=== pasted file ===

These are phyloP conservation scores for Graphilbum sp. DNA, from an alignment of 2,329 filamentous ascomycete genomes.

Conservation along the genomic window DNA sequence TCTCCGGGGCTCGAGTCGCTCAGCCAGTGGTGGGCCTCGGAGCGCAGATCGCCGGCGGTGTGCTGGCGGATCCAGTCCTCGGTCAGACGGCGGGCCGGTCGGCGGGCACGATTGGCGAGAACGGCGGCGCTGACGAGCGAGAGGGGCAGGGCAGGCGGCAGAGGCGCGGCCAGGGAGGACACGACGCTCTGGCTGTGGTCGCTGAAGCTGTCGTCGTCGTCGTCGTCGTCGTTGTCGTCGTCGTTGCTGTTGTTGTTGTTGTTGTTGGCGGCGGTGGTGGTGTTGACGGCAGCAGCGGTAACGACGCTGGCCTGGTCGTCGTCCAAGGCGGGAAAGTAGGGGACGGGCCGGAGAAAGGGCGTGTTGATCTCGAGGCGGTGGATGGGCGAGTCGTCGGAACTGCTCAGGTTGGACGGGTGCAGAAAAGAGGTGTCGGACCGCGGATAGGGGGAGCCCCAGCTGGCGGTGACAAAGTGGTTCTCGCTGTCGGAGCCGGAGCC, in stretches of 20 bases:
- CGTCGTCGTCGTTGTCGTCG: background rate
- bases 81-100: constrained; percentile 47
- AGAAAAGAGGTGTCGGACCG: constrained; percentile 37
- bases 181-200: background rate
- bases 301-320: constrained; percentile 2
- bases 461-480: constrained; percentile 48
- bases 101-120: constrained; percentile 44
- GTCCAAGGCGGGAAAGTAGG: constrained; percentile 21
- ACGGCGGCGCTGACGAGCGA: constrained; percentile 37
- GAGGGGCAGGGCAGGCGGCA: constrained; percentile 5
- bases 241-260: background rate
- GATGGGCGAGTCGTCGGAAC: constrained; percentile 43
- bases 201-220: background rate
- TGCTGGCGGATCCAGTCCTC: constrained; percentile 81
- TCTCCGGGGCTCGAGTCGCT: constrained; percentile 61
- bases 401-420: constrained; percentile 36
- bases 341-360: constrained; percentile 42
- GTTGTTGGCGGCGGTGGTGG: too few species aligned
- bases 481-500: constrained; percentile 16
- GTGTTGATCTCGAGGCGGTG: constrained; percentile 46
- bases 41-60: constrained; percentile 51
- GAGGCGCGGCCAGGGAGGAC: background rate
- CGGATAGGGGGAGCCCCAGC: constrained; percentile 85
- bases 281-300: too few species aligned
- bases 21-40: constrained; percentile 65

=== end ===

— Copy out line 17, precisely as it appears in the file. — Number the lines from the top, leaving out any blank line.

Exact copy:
- TCTCCGGGGCTCGAGTCGCT: constrained; percentile 61